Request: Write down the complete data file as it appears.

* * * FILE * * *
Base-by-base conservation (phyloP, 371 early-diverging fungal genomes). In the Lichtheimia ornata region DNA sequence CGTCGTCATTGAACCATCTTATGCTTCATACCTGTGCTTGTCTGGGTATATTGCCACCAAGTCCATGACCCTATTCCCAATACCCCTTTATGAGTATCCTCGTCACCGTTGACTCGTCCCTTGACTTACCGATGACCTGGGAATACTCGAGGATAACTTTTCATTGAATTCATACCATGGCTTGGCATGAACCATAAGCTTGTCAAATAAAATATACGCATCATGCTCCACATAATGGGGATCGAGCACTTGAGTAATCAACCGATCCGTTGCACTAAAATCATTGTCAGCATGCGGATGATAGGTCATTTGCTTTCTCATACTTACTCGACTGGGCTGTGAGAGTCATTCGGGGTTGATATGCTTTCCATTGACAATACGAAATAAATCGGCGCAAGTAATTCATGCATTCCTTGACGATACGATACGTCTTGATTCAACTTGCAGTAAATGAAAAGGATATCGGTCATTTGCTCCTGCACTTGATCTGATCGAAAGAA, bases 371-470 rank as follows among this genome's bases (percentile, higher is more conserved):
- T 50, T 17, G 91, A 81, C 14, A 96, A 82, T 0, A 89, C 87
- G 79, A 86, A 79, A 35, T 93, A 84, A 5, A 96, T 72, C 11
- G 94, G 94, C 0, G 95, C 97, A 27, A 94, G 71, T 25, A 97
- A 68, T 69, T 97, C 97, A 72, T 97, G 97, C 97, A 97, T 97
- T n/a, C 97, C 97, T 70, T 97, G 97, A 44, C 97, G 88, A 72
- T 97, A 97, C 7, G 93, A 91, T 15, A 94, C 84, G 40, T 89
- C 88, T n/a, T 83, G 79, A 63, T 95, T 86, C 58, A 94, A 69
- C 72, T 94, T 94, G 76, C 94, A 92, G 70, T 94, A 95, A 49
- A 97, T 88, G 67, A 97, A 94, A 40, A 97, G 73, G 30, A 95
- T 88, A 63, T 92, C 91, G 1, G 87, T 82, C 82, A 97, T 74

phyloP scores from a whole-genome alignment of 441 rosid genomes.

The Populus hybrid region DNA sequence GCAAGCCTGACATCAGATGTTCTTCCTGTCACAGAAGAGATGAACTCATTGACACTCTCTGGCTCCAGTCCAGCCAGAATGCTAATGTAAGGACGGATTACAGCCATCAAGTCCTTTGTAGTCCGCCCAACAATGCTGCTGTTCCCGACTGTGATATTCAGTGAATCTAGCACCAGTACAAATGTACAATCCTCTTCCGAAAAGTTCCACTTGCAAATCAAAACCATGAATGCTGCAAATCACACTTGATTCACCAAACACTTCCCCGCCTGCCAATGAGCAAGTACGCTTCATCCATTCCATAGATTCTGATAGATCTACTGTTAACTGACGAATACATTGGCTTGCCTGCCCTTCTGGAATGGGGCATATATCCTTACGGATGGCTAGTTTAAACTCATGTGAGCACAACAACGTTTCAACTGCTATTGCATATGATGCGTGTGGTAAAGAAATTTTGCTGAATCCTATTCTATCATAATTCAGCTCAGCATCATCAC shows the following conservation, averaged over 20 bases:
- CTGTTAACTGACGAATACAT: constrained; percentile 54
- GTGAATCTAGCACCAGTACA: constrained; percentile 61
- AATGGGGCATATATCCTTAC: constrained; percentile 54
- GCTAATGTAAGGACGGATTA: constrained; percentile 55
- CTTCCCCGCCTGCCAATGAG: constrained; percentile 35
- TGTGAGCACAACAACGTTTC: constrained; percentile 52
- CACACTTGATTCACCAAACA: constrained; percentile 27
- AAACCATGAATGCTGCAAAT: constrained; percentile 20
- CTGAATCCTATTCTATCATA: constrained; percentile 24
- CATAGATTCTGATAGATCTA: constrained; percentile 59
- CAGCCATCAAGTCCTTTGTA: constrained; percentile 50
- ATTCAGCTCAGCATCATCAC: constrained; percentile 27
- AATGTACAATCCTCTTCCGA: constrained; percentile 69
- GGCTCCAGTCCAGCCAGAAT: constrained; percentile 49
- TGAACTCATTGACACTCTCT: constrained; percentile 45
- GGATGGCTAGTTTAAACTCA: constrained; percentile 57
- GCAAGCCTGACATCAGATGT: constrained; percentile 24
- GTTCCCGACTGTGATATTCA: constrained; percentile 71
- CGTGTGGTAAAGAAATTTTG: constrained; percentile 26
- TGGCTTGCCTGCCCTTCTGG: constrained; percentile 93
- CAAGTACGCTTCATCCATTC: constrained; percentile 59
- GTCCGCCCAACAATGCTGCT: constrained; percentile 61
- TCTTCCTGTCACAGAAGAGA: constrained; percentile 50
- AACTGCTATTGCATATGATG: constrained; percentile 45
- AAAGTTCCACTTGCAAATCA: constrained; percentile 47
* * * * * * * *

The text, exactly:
Base-by-base conservation (phyloP, 371 early-diverging fungal genomes). In the Lichtheimia ornata region DNA sequence CGTCGTCATTGAACCATCTTATGCTTCATACCTGTGCTTGTCTGGGTATATTGCCACCAAGTCCATGACCCTATTCCCAATACCCCTTTATGAGTATCCTCGTCACCGTTGACTCGTCCCTTGACTTACCGATGACCTGGGAATACTCGAGGATAACTTTTCATTGAATTCATACCATGGCTTGGCATGAACCATAAGCTTGTCAAATAAAATATACGCATCATGCTCCACATAATGGGGATCGAGCACTTGAGTAATCAACCGATCCGTTGCACTAAAATCATTGTCAGCATGCGGATGATAGGTCATTTGCTTTCTCATACTTACTCGACTGGGCTGTGAGAGTCATTCGGGGTTGATATGCTTTCCATTGACAATACGAAATAAATCGGCGCAAGTAATTCATGCATTCCTTGACGATACGATACGTCTTGATTCAACTTGCAGTAAATGAAAAGGATATCGGTCATTTGCTCCTGCACTTGATCTGATCGAAAGAA, bases 371-470 rank as follows among this genome's bases (percentile, higher is more conserved):
- T 50, T 17, G 91, A 81, C 14, A 96, A 82, T 0, A 89, C 87
- G 79, A 86, A 79, A 35, T 93, A 84, A 5, A 96, T 72, C 11
- G 94, G 94, C 0, G 95, C 97, A 27, A 94, G 71, T 25, A 97
- A 68, T 69, T 97, C 97, A 72, T 97, G 97, C 97, A 97, T 97
- T n/a, C 97, C 97, T 70, T 97, G 97, A 44, C 97, G 88, A 72
- T 97, A 97, C 7, G 93, A 91, T 15, A 94, C 84, G 40, T 89
- C 88, T n/a, T 83, G 79, A 63, T 95, T 86, C 58, A 94, A 69
- C 72, T 94, T 94, G 76, C 94, A 92, G 70, T 94, A 95, A 49
- A 97, T 88, G 67, A 97, A 94, A 40, A 97, G 73, G 30, A 95
- T 88, A 63, T 92, C 91, G 1, G 87, T 82, C 82, A 97, T 74

phyloP scores from a whole-genome alignment of 441 rosid genomes.

The Populus hybrid region DNA sequence GCAAGCCTGACATCAGATGTTCTTCCTGTCACAGAAGAGATGAACTCATTGACACTCTCTGGCTCCAGTCCAGCCAGAATGCTAATGTAAGGACGGATTACAGCCATCAAGTCCTTTGTAGTCCGCCCAACAATGCTGCTGTTCCCGACTGTGATATTCAGTGAATCTAGCACCAGTACAAATGTACAATCCTCTTCCGAAAAGTTCCACTTGCAAATCAAAACCATGAATGCTGCAAATCACACTTGATTCACCAAACACTTCCCCGCCTGCCAATGAGCAAGTACGCTTCATCCATTCCATAGATTCTGATAGATCTACTGTTAACTGACGAATACATTGGCTTGCCTGCCCTTCTGGAATGGGGCATATATCCTTACGGATGGCTAGTTTAAACTCATGTGAGCACAACAACGTTTCAACTGCTATTGCATATGATGCGTGTGGTAAAGAAATTTTGCTGAATCCTATTCTATCATAATTCAGCTCAGCATCATCAC shows the following conservation, averaged over 20 bases:
- CTGTTAACTGACGAATACAT: constrained; percentile 54
- GTGAATCTAGCACCAGTACA: constrained; percentile 61
- AATGGGGCATATATCCTTAC: constrained; percentile 54
- GCTAATGTAAGGACGGATTA: constrained; percentile 55
- CTTCCCCGCCTGCCAATGAG: constrained; percentile 35
- TGTGAGCACAACAACGTTTC: constrained; percentile 52
- CACACTTGATTCACCAAACA: constrained; percentile 27
- AAACCATGAATGCTGCAAAT: constrained; percentile 20
- CTGAATCCTATTCTATCATA: constrained; percentile 24
- CATAGATTCTGATAGATCTA: constrained; percentile 59
- CAGCCATCAAGTCCTTTGTA: constrained; percentile 50
- ATTCAGCTCAGCATCATCAC: constrained; percentile 27
- AATGTACAATCCTCTTCCGA: constrained; percentile 69
- GGCTCCAGTCCAGCCAGAAT: constrained; percentile 49
- TGAACTCATTGACACTCTCT: constrained; percentile 45
- GGATGGCTAGTTTAAACTCA: constrained; percentile 57
- GCAAGCCTGACATCAGATGT: constrained; percentile 24
- GTTCCCGACTGTGATATTCA: constrained; percentile 71
- CGTGTGGTAAAGAAATTTTG: constrained; percentile 26
- TGGCTTGCCTGCCCTTCTGG: constrained; percentile 93
- CAAGTACGCTTCATCCATTC: constrained; percentile 59
- GTCCGCCCAACAATGCTGCT: constrained; percentile 61
- TCTTCCTGTCACAGAAGAGA: constrained; percentile 50
- AACTGCTATTGCATATGATG: constrained; percentile 45
- AAAGTTCCACTTGCAAATCA: constrained; percentile 47